THE New Forest National Park Authority (NPA) is calling for sightings of historic “tree graffiti” – some of which dates back hundreds of years.

This will help to map and record the lost and forgotten stories of the New Forest woodlands in a new database which the public can access. It will allow researchers and landowners to schools and community groups see how people have interacted with trees over the centuries.

Initials, dates, pictures, poems and royal marks can all be found throughout the New Forest. These marks have been left by many different people, including foresters, Second World War soldiers, Kingsmen and even those wanting protection from witches. Among the most common tree graffiti in the New Forest is the King’s Mark.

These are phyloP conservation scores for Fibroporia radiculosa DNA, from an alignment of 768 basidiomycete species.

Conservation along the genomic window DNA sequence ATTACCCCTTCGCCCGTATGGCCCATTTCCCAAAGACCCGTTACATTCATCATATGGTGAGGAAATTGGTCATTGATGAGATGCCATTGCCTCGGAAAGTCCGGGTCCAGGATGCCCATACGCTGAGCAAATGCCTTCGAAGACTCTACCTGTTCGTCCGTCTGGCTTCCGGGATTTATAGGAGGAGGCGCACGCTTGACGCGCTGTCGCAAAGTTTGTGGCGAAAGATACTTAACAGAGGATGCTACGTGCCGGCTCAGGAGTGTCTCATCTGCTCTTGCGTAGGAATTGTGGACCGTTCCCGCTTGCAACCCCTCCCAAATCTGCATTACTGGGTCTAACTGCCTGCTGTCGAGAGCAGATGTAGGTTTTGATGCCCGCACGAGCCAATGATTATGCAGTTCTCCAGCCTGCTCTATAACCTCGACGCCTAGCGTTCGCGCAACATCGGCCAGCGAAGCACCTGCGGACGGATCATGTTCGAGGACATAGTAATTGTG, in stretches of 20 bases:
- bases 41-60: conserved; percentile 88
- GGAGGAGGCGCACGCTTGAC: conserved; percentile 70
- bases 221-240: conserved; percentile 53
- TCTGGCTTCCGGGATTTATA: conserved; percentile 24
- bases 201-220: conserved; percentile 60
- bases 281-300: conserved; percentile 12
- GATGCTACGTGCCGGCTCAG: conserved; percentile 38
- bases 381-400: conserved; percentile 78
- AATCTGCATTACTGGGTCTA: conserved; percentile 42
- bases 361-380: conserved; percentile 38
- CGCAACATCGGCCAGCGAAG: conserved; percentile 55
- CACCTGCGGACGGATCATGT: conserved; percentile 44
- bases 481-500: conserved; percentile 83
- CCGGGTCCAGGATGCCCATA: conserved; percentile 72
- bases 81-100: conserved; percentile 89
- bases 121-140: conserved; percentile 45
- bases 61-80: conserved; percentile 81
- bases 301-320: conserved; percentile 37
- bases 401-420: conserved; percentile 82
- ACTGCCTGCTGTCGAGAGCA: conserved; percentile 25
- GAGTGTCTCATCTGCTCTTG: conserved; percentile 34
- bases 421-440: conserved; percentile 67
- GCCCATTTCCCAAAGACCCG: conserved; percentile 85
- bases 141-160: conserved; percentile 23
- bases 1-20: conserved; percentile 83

Lawrence Shaw, archaeologist at the New Forest NPA said: “To date, there’s no central record of the known tree graffiti found across the New Forest. We want to be able to refer back to these glimpses into the New Forest’s past, even when the trees themselves are lost.”

Lucy Saunders, assistant tree officer at the New Forest NPA added: "The New Forest is lucky to have the densest population of ancient and veteran trees in Western Europe. These come with a lot of stories, as well as old graffiti you might not find anywhere else in the country."

The New Forest NPA is only looking to record the tree graffiti found across public woodlands in the New Forest, and asks people not to enter private land.

When out for a stroll, take a photograph of any marks that you find and share them via along with their location.